DM: Iran Not to Allow IAEA to Inspect Every Site
Iranian Defense Minister Brigadier General Hossein Dehqan warned on Wednesday that Tehran would not allow the International Atomic Energy Agency (IAEA) to visit every site and facility that it wishes.
“Iran does not plan to issue permission for the IAEA to inspect every site,” Dehqan said in an interview with al-Mayadeen news network on Wednesday.
Granting such permissions are even in violation of the IAEA and the Non-Proliferation Treaty (NPT) rules, he added.
Dehqan had also earlier underlined that Tehran would not allow any foreigner to discover Iran’s defensive and missile capabilities by inspecting the country’s military sites.
“Missile-related issues have never been on agenda of the nuclear talks and the Islamic system will resolutely implement its programs in this field,” Brigadier General Dehqan said in July, commenting on the nuclear agreement recent struck between Iran and the six world powers (the US, Russia, China, France, Britain and Germany).
He pointed to the recent statements of the US officials on Iran, and said, “The US officials make boastful remarks and imagine that they can impose anything on the Iranian nation because they lack a proper knowledge of the Iranian nation.”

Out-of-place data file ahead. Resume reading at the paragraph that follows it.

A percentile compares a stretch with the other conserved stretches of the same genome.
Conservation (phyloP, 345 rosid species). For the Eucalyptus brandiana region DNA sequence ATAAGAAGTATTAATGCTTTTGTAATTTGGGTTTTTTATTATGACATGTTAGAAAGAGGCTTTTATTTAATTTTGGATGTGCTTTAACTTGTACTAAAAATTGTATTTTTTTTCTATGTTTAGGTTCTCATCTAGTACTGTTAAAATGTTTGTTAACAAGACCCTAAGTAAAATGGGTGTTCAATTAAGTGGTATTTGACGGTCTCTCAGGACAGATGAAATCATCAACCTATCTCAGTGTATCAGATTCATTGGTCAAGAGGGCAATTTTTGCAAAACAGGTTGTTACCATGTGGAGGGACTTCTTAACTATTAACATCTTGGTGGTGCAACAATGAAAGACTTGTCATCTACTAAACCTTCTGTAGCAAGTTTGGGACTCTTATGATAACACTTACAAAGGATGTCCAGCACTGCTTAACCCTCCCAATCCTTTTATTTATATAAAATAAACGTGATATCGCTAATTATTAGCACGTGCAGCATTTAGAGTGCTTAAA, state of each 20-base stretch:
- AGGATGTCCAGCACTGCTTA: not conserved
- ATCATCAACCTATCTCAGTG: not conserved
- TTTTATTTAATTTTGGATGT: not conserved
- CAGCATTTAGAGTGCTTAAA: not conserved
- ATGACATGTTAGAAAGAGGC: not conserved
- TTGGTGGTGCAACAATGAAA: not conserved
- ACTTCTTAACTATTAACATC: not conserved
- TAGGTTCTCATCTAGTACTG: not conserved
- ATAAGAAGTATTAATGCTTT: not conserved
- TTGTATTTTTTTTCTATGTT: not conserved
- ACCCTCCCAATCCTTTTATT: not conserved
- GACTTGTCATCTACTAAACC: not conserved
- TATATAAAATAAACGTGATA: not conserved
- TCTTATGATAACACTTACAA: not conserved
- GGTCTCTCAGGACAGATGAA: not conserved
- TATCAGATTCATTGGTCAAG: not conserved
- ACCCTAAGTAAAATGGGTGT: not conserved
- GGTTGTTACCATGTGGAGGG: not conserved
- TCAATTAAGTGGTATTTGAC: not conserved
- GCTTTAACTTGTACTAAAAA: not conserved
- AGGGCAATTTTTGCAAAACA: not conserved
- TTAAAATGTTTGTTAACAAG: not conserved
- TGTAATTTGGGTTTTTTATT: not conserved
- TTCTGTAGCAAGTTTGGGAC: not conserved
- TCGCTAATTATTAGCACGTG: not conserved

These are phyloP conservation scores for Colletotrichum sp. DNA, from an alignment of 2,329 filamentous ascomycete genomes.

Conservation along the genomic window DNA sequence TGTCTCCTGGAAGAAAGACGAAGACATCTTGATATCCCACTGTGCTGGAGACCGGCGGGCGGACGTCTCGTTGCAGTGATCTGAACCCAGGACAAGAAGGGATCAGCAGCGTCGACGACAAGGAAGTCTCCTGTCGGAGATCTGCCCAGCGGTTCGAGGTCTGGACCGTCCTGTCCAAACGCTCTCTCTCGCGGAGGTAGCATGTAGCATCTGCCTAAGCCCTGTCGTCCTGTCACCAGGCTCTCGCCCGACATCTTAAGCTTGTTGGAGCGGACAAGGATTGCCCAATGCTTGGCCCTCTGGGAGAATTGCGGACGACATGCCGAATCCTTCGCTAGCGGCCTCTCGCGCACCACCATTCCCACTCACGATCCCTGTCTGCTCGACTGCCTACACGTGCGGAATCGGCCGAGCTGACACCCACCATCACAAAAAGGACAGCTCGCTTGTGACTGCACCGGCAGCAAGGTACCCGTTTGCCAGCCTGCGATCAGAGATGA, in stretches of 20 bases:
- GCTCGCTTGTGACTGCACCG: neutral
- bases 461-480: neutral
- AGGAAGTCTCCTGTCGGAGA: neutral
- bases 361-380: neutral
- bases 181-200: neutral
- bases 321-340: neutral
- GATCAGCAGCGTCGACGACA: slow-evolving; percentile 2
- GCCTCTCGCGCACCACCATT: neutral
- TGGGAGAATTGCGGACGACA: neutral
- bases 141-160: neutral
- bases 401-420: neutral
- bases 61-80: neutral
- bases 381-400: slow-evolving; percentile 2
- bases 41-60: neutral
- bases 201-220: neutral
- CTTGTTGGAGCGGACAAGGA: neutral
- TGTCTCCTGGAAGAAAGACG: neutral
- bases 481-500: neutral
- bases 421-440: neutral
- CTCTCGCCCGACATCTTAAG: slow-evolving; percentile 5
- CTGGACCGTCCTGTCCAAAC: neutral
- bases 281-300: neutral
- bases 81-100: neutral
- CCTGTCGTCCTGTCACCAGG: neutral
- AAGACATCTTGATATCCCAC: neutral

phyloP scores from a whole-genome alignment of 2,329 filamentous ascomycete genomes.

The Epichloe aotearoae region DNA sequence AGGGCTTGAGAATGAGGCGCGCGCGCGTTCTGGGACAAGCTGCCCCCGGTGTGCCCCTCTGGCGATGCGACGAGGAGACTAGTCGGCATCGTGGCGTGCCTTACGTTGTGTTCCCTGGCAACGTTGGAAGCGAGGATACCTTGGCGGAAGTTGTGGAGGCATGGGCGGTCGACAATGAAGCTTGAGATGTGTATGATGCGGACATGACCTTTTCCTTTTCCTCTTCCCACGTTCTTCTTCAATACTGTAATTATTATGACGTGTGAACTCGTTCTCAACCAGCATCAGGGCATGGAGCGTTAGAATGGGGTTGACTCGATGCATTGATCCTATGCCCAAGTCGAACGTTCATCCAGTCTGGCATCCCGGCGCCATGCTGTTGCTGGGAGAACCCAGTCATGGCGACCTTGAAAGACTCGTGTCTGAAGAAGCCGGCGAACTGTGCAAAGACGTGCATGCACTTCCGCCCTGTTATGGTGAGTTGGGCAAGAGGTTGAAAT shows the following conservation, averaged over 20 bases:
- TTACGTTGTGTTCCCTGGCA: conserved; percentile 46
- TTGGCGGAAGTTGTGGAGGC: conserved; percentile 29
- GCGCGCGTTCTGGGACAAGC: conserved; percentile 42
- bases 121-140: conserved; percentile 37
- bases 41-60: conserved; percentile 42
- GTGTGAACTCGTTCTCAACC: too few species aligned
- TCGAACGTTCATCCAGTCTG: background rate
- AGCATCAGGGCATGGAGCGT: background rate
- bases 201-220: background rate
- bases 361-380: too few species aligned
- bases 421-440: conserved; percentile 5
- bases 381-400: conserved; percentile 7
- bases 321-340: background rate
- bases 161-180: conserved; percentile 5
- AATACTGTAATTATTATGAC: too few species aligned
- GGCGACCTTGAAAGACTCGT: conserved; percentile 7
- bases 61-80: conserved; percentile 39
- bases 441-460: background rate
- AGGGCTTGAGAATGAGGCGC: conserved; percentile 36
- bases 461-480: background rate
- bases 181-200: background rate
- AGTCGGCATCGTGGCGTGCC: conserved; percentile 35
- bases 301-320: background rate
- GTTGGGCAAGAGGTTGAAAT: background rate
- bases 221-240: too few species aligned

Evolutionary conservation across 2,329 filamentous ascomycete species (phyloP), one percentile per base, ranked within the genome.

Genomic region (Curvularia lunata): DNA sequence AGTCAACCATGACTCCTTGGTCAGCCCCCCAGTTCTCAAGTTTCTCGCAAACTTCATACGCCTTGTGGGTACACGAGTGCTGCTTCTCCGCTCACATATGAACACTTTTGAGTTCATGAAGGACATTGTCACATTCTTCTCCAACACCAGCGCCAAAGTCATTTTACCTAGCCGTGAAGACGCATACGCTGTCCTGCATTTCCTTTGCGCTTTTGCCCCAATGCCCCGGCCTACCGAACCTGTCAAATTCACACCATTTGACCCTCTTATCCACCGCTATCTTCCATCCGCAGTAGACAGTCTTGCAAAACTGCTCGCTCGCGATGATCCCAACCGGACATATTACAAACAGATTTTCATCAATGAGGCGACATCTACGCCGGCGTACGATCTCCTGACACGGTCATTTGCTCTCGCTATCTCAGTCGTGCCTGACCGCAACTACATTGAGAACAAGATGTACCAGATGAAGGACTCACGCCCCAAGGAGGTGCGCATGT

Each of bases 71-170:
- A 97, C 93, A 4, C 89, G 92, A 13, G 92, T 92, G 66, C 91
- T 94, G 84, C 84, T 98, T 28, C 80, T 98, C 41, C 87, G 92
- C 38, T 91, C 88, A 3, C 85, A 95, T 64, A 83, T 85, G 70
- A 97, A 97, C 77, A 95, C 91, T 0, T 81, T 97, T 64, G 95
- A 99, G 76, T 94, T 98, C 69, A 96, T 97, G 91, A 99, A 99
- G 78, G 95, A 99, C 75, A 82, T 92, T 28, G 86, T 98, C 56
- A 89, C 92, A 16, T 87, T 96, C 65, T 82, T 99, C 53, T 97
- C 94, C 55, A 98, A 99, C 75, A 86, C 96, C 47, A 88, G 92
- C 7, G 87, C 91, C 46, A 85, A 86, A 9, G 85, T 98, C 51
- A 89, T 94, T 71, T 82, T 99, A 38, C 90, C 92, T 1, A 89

The Iranian Defense Minister reiterated that the time had come for the Americans to realize that they were not the world’s super power and no one recognizes them as such any longer.
Brigadier General Dehqan pointed to the recent nuclear tests conducted by the US concurrent with nuclear talks in Vienna, and said, “Such measures indicate their lack of commitment to international peace and security and it is for the same reason that independent nations and governments can never trust the US.”
Iran and the world powers reached a final agreement in Vienna on July 14 to end a 13-year-old nuclear standoff.
A week later, the UNSC unanimously endorsed a draft resolution turning into international law the Joint Comprehensive Plan of Action (JCPOA) reached between Iran and the 5+1 group of countries over the Islamic Republic’s nuclear program.
Now the US Congress and the Iranian parliament have less than 60 days to review the deal to approve or reject its practice.